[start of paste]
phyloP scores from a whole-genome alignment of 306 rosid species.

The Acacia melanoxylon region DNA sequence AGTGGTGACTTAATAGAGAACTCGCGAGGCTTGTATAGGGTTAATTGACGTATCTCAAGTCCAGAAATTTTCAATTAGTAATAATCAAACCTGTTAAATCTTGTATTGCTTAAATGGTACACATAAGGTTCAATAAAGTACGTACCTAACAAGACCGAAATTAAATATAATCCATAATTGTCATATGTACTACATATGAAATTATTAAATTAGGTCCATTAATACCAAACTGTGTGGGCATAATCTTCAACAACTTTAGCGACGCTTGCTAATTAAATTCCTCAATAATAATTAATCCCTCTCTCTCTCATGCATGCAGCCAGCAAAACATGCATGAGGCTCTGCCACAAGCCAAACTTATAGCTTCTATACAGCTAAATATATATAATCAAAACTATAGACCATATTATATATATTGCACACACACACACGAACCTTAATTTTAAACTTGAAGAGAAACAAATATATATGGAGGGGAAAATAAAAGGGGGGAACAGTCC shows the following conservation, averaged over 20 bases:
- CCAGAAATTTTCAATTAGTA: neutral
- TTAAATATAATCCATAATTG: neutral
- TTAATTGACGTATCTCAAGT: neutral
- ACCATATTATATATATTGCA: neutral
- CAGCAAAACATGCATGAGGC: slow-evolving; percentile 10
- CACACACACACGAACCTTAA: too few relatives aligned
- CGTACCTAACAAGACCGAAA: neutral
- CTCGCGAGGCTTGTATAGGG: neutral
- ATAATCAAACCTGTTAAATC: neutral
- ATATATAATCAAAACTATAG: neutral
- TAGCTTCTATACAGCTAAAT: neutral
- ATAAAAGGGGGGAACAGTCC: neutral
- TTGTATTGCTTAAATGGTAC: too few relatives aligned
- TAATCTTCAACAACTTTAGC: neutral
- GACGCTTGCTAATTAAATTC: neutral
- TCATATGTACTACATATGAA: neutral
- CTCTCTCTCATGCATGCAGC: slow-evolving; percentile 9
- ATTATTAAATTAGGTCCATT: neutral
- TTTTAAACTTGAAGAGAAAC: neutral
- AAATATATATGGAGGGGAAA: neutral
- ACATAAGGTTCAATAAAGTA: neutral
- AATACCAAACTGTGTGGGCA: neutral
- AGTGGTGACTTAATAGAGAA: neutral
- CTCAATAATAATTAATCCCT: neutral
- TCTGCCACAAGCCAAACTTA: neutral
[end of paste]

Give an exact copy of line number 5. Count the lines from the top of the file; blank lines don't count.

- TTAATTGACGTATCTCAAGT: neutral